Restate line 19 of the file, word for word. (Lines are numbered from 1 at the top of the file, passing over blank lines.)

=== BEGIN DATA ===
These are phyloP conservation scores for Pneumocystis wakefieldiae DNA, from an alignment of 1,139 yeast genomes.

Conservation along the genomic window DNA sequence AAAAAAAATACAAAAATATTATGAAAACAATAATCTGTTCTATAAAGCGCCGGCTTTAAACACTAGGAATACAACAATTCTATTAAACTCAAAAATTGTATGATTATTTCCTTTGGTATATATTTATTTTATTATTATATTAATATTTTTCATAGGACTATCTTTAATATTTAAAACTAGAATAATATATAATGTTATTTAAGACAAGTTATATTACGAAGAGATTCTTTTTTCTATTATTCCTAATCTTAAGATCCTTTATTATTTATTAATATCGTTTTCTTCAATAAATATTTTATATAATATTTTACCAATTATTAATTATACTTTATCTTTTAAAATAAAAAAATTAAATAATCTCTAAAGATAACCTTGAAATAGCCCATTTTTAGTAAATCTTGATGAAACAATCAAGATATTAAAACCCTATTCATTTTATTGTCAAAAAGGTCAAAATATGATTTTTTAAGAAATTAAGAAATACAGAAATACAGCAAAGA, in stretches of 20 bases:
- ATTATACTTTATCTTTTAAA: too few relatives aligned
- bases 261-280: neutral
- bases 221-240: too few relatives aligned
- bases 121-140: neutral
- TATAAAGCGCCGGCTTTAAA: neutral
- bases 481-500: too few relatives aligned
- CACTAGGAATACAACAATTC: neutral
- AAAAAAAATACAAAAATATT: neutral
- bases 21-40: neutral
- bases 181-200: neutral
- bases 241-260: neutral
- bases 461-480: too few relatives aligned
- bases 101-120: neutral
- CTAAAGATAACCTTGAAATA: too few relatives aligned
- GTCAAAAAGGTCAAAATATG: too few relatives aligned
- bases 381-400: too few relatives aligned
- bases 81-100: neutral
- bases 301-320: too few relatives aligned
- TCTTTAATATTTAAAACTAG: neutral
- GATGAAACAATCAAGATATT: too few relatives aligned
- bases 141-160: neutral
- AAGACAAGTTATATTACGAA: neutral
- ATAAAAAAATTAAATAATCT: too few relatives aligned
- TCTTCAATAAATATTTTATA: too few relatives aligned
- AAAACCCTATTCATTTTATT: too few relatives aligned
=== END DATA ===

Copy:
- bases 81-100: neutral